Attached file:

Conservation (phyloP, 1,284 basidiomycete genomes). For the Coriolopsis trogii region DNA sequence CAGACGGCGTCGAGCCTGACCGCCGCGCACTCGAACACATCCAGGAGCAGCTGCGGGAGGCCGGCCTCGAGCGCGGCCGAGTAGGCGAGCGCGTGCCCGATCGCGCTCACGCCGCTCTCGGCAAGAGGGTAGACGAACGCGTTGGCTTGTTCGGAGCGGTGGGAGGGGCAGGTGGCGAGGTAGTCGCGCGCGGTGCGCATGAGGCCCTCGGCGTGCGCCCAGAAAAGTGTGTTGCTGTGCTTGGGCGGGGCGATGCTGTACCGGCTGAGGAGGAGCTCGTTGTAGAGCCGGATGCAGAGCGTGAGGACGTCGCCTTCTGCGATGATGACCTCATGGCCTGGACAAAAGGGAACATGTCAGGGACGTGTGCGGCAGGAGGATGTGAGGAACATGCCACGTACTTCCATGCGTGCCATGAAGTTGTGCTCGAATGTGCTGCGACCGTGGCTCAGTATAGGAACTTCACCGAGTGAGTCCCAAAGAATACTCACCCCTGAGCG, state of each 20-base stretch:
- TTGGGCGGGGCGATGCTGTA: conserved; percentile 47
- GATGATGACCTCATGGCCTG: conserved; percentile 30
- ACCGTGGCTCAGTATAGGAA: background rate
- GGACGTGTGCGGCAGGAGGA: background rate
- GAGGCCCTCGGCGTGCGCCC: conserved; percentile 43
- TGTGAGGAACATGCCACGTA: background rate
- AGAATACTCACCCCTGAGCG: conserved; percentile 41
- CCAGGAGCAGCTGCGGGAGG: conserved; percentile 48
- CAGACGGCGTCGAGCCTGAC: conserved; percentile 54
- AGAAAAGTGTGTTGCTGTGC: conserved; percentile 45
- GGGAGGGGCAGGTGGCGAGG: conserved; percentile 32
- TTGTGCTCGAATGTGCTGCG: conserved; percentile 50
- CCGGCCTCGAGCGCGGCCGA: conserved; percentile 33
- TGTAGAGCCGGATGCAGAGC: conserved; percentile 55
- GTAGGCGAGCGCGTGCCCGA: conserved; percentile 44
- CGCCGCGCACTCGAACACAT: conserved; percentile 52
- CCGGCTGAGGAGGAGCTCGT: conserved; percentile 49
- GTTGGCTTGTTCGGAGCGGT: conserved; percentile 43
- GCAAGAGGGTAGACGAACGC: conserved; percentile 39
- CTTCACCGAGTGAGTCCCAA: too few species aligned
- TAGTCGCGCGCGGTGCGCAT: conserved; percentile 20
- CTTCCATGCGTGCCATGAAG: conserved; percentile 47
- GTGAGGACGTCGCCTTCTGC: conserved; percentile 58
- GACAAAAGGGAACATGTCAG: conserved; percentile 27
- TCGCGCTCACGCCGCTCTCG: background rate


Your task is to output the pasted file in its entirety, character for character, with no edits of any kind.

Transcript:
Conservation (phyloP, 1,284 basidiomycete genomes). For the Coriolopsis trogii region DNA sequence CAGACGGCGTCGAGCCTGACCGCCGCGCACTCGAACACATCCAGGAGCAGCTGCGGGAGGCCGGCCTCGAGCGCGGCCGAGTAGGCGAGCGCGTGCCCGATCGCGCTCACGCCGCTCTCGGCAAGAGGGTAGACGAACGCGTTGGCTTGTTCGGAGCGGTGGGAGGGGCAGGTGGCGAGGTAGTCGCGCGCGGTGCGCATGAGGCCCTCGGCGTGCGCCCAGAAAAGTGTGTTGCTGTGCTTGGGCGGGGCGATGCTGTACCGGCTGAGGAGGAGCTCGTTGTAGAGCCGGATGCAGAGCGTGAGGACGTCGCCTTCTGCGATGATGACCTCATGGCCTGGACAAAAGGGAACATGTCAGGGACGTGTGCGGCAGGAGGATGTGAGGAACATGCCACGTACTTCCATGCGTGCCATGAAGTTGTGCTCGAATGTGCTGCGACCGTGGCTCAGTATAGGAACTTCACCGAGTGAGTCCCAAAGAATACTCACCCCTGAGCG, state of each 20-base stretch:
- TTGGGCGGGGCGATGCTGTA: conserved; percentile 47
- GATGATGACCTCATGGCCTG: conserved; percentile 30
- ACCGTGGCTCAGTATAGGAA: background rate
- GGACGTGTGCGGCAGGAGGA: background rate
- GAGGCCCTCGGCGTGCGCCC: conserved; percentile 43
- TGTGAGGAACATGCCACGTA: background rate
- AGAATACTCACCCCTGAGCG: conserved; percentile 41
- CCAGGAGCAGCTGCGGGAGG: conserved; percentile 48
- CAGACGGCGTCGAGCCTGAC: conserved; percentile 54
- AGAAAAGTGTGTTGCTGTGC: conserved; percentile 45
- GGGAGGGGCAGGTGGCGAGG: conserved; percentile 32
- TTGTGCTCGAATGTGCTGCG: conserved; percentile 50
- CCGGCCTCGAGCGCGGCCGA: conserved; percentile 33
- TGTAGAGCCGGATGCAGAGC: conserved; percentile 55
- GTAGGCGAGCGCGTGCCCGA: conserved; percentile 44
- CGCCGCGCACTCGAACACAT: conserved; percentile 52
- CCGGCTGAGGAGGAGCTCGT: conserved; percentile 49
- GTTGGCTTGTTCGGAGCGGT: conserved; percentile 43
- GCAAGAGGGTAGACGAACGC: conserved; percentile 39
- CTTCACCGAGTGAGTCCCAA: too few species aligned
- TAGTCGCGCGCGGTGCGCAT: conserved; percentile 20
- CTTCCATGCGTGCCATGAAG: conserved; percentile 47
- GTGAGGACGTCGCCTTCTGC: conserved; percentile 58
- GACAAAAGGGAACATGTCAG: conserved; percentile 27
- TCGCGCTCACGCCGCTCTCG: background rate